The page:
When Khmari Thompson was navigating the recruitment process as a football prospect in Georgia, he made a request to each college coach who reached out to him.
“Let me run track,” he said.
Even in an era when athletes specialize in one sport at increasingly younger ages and football often takes top priority over others, Thompson said every program that offered him a football scholarship agreed to his condition. So when he committed to Missouri in November 2017, he knew his first spring on campus would call for plenty of back and forth between Faurot Field and MU’s track at Walton Stadium.
So far, he’s pulled it off. With spring football over, Thompson will be an alternate on Missouri’s 400-meter relay team at this week’s SEC Championships.
Thompson is far from the first Division I football player to run track — former Heisman Trophy winner Robert Griffin III and former Chiefs return man De’Anthony Thomas, among others, both did so in college. But dual-sport football players have been a rarity at Missouri over the last five years.
“It’s gone pretty smoothly because both track and football are helping me balance both,” Thompson told The Star. “Coach (Barry) Odom and Coach (Brett) Halters are on the same page, so it’s been pretty smooth for me.”
During Missouri’s offseason workouts in February, before spring football started, Thompson said his typical day began at 5:30 a.m., when he participated in the football team’s conditioning program. By 7 a.m., he was at track practice. A few hours later, he’d head to class before returning to the Missouri Athletic Training Compex for football meetings in the afternoon.
Once spring football practices began, Thompson swapped out that afternoon meeting with a football practice.
“It’s a lot of responsibility because football has so much to it,” said Natasha Brown, MU’s associate head track coach. “It’s not like track, where you work out, go lift weights and you’re done. There’s meetings and film with all this stuff. It’s encompassing of their life.”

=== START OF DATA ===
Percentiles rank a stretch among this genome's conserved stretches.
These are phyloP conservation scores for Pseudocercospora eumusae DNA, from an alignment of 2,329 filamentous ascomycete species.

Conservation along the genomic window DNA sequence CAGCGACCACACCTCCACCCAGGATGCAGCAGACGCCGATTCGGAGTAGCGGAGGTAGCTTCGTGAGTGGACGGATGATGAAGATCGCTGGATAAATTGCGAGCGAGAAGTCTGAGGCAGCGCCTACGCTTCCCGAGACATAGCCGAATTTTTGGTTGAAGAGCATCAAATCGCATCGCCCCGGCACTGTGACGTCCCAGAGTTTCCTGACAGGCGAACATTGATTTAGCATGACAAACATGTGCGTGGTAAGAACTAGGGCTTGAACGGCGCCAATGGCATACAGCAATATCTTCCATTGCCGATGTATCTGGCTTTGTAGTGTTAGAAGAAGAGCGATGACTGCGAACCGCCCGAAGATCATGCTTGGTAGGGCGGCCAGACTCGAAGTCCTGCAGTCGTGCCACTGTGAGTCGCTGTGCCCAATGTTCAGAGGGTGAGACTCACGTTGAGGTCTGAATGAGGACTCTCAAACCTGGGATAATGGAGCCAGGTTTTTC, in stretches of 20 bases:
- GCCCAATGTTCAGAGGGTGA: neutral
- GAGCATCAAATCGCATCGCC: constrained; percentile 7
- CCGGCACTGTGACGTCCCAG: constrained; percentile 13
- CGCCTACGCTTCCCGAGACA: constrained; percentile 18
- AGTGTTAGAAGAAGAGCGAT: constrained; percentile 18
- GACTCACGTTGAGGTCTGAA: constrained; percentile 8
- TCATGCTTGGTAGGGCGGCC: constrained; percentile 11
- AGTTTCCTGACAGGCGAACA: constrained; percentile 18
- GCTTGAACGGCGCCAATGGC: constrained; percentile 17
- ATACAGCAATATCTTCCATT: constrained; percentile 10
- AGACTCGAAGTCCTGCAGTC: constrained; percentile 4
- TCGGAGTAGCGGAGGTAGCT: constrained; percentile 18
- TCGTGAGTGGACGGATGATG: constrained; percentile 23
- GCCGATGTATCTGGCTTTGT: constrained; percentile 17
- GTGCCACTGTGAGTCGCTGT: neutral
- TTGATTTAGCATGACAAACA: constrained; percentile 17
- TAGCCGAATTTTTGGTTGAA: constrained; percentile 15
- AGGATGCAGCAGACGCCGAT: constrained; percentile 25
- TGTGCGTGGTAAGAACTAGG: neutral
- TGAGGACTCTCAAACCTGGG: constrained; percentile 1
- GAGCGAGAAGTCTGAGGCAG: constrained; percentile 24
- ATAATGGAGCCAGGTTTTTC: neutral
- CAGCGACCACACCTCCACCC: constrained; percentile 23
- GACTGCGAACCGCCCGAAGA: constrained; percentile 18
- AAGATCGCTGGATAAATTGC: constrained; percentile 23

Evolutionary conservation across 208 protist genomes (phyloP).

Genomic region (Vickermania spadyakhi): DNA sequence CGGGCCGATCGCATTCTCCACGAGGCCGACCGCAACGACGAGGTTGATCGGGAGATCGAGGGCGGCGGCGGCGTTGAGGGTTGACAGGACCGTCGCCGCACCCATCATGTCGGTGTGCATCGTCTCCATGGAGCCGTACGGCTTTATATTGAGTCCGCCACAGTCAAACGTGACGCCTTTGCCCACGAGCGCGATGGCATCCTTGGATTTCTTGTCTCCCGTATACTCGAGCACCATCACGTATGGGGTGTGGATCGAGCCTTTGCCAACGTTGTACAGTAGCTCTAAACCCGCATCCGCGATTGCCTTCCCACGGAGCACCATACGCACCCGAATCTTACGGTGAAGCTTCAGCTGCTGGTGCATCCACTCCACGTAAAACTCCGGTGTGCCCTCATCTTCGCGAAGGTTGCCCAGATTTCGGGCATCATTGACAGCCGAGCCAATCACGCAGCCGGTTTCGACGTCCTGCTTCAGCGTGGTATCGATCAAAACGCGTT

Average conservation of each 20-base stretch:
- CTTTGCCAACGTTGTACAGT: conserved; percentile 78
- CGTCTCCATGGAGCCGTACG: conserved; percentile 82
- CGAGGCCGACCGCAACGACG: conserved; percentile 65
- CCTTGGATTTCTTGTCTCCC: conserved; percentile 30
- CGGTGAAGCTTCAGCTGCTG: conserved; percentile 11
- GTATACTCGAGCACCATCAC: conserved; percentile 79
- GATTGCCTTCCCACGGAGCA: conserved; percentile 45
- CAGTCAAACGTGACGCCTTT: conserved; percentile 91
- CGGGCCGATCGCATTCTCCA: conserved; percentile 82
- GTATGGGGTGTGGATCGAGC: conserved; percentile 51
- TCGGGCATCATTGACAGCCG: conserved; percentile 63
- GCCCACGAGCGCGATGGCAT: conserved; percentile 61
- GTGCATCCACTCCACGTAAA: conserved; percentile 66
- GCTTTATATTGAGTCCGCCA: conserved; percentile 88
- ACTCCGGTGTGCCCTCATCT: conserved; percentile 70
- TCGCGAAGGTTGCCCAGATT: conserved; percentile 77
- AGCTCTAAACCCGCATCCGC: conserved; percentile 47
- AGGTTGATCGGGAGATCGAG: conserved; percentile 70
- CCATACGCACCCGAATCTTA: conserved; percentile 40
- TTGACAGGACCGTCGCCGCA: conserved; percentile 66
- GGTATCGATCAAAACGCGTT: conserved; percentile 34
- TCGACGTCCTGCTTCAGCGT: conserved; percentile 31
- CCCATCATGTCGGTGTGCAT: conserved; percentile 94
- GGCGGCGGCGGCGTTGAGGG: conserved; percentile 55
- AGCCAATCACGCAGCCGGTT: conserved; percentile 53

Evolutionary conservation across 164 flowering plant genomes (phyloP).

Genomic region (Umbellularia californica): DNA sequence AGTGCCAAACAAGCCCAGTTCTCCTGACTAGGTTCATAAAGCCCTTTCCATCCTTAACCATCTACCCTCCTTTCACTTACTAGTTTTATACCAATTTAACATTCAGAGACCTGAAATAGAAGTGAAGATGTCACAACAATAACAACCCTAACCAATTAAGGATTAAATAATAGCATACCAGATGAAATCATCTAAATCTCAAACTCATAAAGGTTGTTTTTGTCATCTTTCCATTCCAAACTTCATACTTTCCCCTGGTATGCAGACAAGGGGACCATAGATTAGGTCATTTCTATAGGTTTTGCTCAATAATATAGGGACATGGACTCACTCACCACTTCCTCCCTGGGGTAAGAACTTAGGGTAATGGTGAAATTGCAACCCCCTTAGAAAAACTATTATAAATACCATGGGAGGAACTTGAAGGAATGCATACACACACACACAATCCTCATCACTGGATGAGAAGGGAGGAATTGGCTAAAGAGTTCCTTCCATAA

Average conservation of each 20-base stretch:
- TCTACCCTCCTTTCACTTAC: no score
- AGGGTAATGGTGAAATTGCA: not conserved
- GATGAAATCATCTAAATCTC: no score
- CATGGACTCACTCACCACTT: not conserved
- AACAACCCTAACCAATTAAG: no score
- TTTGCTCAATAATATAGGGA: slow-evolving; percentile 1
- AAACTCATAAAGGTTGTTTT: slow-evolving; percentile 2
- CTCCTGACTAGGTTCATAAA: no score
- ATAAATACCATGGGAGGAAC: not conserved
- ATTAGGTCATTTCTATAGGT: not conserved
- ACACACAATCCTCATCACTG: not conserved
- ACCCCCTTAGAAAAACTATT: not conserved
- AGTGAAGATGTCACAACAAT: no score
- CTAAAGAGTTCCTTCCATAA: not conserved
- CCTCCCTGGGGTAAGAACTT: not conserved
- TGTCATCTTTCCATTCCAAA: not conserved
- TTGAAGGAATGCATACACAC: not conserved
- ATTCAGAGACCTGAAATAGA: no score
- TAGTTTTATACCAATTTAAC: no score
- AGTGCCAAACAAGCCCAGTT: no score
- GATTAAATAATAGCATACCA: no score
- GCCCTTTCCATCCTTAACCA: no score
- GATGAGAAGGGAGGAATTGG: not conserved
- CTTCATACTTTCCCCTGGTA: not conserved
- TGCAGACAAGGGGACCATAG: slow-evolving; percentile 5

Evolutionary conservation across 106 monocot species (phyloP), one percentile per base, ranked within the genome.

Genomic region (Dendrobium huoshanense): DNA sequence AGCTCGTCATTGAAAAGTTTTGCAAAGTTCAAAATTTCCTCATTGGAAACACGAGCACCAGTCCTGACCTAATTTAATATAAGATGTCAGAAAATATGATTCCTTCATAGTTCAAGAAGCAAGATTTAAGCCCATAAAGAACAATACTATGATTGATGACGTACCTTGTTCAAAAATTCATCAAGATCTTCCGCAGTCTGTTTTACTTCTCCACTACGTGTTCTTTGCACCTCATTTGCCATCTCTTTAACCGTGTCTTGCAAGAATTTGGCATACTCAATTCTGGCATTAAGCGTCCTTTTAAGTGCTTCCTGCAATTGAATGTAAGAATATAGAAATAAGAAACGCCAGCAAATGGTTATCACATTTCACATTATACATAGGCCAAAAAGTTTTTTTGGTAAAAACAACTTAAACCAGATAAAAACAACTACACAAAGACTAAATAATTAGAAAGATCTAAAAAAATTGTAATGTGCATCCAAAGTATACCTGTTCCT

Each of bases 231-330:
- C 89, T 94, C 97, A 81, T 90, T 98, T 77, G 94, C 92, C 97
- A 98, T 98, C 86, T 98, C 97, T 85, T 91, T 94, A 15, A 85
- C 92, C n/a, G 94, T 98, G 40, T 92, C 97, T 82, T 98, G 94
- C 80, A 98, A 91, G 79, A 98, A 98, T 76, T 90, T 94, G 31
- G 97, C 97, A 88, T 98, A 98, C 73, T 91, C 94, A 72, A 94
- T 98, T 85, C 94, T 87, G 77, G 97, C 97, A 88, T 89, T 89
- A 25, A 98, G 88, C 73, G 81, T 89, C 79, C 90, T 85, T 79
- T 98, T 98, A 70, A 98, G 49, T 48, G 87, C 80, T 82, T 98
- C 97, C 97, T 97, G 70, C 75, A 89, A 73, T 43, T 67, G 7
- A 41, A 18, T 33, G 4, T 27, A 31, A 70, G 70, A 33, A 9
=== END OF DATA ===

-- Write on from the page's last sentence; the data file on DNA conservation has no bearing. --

Thompson, who signed with Mizzou out of Central Gwinnett High School in Georgia, was considered a “late bloomer.” He ran track in high school and only started playing football during his senior year. Still, his speed and 6-foot-1 frame were enough to land football offers from MU, Purdue, Kansas State and Illinois.
Thompson played in just three games during his freshman year — MU was deep at receiver. But a few losses to graduation, including deep threat Emanuel Hall, should afford Thompson more playing time this fall.
Missouri’s last two-sport athlete was Winnetonka’s Marquise Doherty in 2015-16, who split time between the gridiron and baseball field. Doherty wasn’t around for any of MU’s spring practices in 2016 and solely focused on baseball for one season before transferring. He finished his career at William Woods.
Thompson is the lone two-sport athlete participating in a revenue sport, and he has been able to stay in the good graces of both coaching staffs by committing to and practicing with both teams.
Brown, who understands Thompson’s priority is football, regularly texts wideouts coach Garrick McGee to inform him of Thompson’s performance in practice and at meets. She comes up with separate workouts for him based on what he did with football team a few hours earlier. Thompson doesn’t have to lift with the track team because he does so at football, and he typically skips the rest of the track team’s 30-minute warmup to start practice.